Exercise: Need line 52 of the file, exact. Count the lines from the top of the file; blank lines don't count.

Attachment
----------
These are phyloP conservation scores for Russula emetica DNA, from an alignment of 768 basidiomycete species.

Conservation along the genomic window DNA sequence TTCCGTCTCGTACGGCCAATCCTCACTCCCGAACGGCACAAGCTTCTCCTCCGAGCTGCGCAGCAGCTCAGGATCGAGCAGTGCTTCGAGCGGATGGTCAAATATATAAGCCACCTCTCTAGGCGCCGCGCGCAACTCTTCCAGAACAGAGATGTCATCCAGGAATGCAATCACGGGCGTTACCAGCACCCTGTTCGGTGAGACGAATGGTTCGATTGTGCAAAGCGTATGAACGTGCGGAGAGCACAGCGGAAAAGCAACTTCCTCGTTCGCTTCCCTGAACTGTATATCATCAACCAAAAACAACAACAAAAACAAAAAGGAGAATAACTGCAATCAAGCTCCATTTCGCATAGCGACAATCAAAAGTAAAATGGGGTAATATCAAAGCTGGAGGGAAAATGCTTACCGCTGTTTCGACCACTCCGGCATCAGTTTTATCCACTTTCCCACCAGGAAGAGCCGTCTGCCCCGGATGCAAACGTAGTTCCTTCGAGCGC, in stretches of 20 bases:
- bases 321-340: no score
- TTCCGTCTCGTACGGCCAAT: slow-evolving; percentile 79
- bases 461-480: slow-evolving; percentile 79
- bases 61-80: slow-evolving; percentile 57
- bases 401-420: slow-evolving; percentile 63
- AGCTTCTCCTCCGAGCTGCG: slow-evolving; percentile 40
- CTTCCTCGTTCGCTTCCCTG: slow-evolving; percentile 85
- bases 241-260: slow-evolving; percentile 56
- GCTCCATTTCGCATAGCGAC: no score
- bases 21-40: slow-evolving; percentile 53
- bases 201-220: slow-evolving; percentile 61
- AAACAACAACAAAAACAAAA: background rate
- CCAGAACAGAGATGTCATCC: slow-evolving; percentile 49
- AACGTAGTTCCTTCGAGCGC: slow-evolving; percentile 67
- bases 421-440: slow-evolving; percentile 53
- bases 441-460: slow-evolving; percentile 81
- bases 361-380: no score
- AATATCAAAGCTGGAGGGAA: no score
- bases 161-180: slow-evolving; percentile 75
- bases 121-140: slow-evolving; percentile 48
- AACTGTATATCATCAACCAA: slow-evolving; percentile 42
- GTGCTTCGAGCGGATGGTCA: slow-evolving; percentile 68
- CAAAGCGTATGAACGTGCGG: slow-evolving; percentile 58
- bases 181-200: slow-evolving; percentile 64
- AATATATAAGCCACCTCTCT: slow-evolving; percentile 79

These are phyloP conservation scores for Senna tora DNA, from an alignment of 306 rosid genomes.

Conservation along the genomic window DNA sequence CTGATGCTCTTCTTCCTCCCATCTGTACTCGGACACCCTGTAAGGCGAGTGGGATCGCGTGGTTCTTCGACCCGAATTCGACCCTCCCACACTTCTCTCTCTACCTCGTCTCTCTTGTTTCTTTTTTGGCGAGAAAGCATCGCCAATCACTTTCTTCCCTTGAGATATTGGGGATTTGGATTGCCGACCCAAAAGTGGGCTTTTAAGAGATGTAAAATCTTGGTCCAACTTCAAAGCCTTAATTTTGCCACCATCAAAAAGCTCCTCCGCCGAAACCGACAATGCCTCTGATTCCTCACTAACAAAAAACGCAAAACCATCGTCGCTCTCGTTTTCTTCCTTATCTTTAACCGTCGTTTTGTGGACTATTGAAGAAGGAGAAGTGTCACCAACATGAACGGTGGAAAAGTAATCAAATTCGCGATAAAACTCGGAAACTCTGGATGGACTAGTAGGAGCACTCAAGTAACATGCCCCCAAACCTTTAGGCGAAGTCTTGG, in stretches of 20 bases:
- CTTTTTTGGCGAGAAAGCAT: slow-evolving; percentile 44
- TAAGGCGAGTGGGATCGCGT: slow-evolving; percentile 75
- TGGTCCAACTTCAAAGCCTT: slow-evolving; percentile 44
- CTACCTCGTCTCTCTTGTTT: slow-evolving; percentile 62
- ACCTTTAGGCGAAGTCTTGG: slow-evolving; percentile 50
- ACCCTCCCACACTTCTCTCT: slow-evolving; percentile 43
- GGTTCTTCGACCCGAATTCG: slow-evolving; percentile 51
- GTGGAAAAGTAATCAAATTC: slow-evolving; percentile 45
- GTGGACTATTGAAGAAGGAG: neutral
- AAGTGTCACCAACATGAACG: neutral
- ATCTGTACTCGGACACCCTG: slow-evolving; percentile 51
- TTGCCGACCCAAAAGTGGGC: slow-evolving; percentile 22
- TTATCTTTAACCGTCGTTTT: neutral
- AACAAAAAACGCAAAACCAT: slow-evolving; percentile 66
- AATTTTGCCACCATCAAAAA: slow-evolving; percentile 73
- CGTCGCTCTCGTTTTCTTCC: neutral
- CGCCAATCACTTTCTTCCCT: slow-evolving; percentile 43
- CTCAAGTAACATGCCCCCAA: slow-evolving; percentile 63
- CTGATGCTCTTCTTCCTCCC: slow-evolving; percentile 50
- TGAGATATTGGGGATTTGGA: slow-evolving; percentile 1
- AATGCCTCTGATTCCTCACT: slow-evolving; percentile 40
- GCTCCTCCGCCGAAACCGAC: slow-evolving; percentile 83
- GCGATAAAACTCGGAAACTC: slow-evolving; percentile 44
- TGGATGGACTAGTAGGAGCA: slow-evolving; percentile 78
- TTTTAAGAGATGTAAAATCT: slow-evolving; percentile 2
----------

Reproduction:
- GCGATAAAACTCGGAAACTC: slow-evolving; percentile 44